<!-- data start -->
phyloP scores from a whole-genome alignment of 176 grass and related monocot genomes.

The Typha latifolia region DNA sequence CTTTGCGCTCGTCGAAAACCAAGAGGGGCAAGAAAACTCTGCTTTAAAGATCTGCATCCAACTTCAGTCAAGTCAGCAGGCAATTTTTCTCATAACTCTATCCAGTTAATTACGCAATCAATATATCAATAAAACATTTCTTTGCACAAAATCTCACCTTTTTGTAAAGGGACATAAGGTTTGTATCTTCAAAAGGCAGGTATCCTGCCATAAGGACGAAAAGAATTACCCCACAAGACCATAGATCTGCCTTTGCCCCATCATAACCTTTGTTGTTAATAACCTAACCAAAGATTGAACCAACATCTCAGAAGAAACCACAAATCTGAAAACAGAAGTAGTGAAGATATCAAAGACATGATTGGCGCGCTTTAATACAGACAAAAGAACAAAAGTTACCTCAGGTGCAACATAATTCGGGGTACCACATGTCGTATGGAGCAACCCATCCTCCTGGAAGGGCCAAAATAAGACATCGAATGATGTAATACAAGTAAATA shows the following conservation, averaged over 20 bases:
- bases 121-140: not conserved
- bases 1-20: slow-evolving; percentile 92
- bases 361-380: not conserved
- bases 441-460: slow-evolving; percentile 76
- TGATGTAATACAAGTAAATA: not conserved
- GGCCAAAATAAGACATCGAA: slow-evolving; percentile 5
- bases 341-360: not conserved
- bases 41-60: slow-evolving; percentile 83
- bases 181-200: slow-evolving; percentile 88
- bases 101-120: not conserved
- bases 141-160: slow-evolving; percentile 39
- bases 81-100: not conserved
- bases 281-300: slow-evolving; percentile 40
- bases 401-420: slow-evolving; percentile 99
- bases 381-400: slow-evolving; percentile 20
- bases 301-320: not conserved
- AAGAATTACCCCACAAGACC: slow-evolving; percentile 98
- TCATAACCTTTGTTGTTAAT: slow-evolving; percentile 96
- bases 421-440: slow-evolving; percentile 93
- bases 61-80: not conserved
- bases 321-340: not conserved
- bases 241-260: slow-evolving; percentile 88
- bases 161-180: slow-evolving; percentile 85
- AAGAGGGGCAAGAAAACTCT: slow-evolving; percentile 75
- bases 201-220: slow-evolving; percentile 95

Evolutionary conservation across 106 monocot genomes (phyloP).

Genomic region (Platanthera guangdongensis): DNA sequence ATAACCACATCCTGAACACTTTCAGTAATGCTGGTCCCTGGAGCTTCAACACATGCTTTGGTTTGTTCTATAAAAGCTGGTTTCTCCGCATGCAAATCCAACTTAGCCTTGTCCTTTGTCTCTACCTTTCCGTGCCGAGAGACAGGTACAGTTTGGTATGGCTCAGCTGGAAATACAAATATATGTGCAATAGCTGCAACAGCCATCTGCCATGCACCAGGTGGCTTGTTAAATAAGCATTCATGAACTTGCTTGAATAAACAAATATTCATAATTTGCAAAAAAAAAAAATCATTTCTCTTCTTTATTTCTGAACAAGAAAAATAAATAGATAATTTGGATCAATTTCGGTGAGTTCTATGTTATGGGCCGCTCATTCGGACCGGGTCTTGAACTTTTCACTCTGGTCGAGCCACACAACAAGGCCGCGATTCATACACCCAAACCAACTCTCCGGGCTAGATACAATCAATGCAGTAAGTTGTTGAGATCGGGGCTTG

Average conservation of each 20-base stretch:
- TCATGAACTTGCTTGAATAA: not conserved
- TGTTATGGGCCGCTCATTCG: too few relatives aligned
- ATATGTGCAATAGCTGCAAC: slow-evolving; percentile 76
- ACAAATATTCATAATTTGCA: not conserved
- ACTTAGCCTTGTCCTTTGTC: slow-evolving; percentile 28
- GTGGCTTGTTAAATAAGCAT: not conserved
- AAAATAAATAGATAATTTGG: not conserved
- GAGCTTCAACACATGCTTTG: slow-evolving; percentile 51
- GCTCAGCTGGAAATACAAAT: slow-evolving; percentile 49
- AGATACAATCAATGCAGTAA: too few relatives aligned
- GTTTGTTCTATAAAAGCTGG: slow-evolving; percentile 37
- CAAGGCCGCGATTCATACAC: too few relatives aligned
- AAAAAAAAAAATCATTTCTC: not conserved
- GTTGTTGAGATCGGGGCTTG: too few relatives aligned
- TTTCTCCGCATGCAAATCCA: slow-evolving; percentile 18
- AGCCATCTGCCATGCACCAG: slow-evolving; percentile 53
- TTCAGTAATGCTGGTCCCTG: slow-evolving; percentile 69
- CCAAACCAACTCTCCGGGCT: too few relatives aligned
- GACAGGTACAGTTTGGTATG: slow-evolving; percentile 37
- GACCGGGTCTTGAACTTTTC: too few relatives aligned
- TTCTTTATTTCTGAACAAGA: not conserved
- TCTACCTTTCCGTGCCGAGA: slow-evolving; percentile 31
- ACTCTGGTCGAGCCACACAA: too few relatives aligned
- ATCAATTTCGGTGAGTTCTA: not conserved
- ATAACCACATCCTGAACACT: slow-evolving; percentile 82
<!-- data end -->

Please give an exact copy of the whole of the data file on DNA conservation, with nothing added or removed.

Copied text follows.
phyloP scores from a whole-genome alignment of 176 grass and related monocot genomes.

The Typha latifolia region DNA sequence CTTTGCGCTCGTCGAAAACCAAGAGGGGCAAGAAAACTCTGCTTTAAAGATCTGCATCCAACTTCAGTCAAGTCAGCAGGCAATTTTTCTCATAACTCTATCCAGTTAATTACGCAATCAATATATCAATAAAACATTTCTTTGCACAAAATCTCACCTTTTTGTAAAGGGACATAAGGTTTGTATCTTCAAAAGGCAGGTATCCTGCCATAAGGACGAAAAGAATTACCCCACAAGACCATAGATCTGCCTTTGCCCCATCATAACCTTTGTTGTTAATAACCTAACCAAAGATTGAACCAACATCTCAGAAGAAACCACAAATCTGAAAACAGAAGTAGTGAAGATATCAAAGACATGATTGGCGCGCTTTAATACAGACAAAAGAACAAAAGTTACCTCAGGTGCAACATAATTCGGGGTACCACATGTCGTATGGAGCAACCCATCCTCCTGGAAGGGCCAAAATAAGACATCGAATGATGTAATACAAGTAAATA shows the following conservation, averaged over 20 bases:
- bases 121-140: not conserved
- bases 1-20: slow-evolving; percentile 92
- bases 361-380: not conserved
- bases 441-460: slow-evolving; percentile 76
- TGATGTAATACAAGTAAATA: not conserved
- GGCCAAAATAAGACATCGAA: slow-evolving; percentile 5
- bases 341-360: not conserved
- bases 41-60: slow-evolving; percentile 83
- bases 181-200: slow-evolving; percentile 88
- bases 101-120: not conserved
- bases 141-160: slow-evolving; percentile 39
- bases 81-100: not conserved
- bases 281-300: slow-evolving; percentile 40
- bases 401-420: slow-evolving; percentile 99
- bases 381-400: slow-evolving; percentile 20
- bases 301-320: not conserved
- AAGAATTACCCCACAAGACC: slow-evolving; percentile 98
- TCATAACCTTTGTTGTTAAT: slow-evolving; percentile 96
- bases 421-440: slow-evolving; percentile 93
- bases 61-80: not conserved
- bases 321-340: not conserved
- bases 241-260: slow-evolving; percentile 88
- bases 161-180: slow-evolving; percentile 85
- AAGAGGGGCAAGAAAACTCT: slow-evolving; percentile 75
- bases 201-220: slow-evolving; percentile 95

Evolutionary conservation across 106 monocot genomes (phyloP).

Genomic region (Platanthera guangdongensis): DNA sequence ATAACCACATCCTGAACACTTTCAGTAATGCTGGTCCCTGGAGCTTCAACACATGCTTTGGTTTGTTCTATAAAAGCTGGTTTCTCCGCATGCAAATCCAACTTAGCCTTGTCCTTTGTCTCTACCTTTCCGTGCCGAGAGACAGGTACAGTTTGGTATGGCTCAGCTGGAAATACAAATATATGTGCAATAGCTGCAACAGCCATCTGCCATGCACCAGGTGGCTTGTTAAATAAGCATTCATGAACTTGCTTGAATAAACAAATATTCATAATTTGCAAAAAAAAAAAATCATTTCTCTTCTTTATTTCTGAACAAGAAAAATAAATAGATAATTTGGATCAATTTCGGTGAGTTCTATGTTATGGGCCGCTCATTCGGACCGGGTCTTGAACTTTTCACTCTGGTCGAGCCACACAACAAGGCCGCGATTCATACACCCAAACCAACTCTCCGGGCTAGATACAATCAATGCAGTAAGTTGTTGAGATCGGGGCTTG

Average conservation of each 20-base stretch:
- TCATGAACTTGCTTGAATAA: not conserved
- TGTTATGGGCCGCTCATTCG: too few relatives aligned
- ATATGTGCAATAGCTGCAAC: slow-evolving; percentile 76
- ACAAATATTCATAATTTGCA: not conserved
- ACTTAGCCTTGTCCTTTGTC: slow-evolving; percentile 28
- GTGGCTTGTTAAATAAGCAT: not conserved
- AAAATAAATAGATAATTTGG: not conserved
- GAGCTTCAACACATGCTTTG: slow-evolving; percentile 51
- GCTCAGCTGGAAATACAAAT: slow-evolving; percentile 49
- AGATACAATCAATGCAGTAA: too few relatives aligned
- GTTTGTTCTATAAAAGCTGG: slow-evolving; percentile 37
- CAAGGCCGCGATTCATACAC: too few relatives aligned
- AAAAAAAAAAATCATTTCTC: not conserved
- GTTGTTGAGATCGGGGCTTG: too few relatives aligned
- TTTCTCCGCATGCAAATCCA: slow-evolving; percentile 18
- AGCCATCTGCCATGCACCAG: slow-evolving; percentile 53
- TTCAGTAATGCTGGTCCCTG: slow-evolving; percentile 69
- CCAAACCAACTCTCCGGGCT: too few relatives aligned
- GACAGGTACAGTTTGGTATG: slow-evolving; percentile 37
- GACCGGGTCTTGAACTTTTC: too few relatives aligned
- TTCTTTATTTCTGAACAAGA: not conserved
- TCTACCTTTCCGTGCCGAGA: slow-evolving; percentile 31
- ACTCTGGTCGAGCCACACAA: too few relatives aligned
- ATCAATTTCGGTGAGTTCTA: not conserved
- ATAACCACATCCTGAACACT: slow-evolving; percentile 82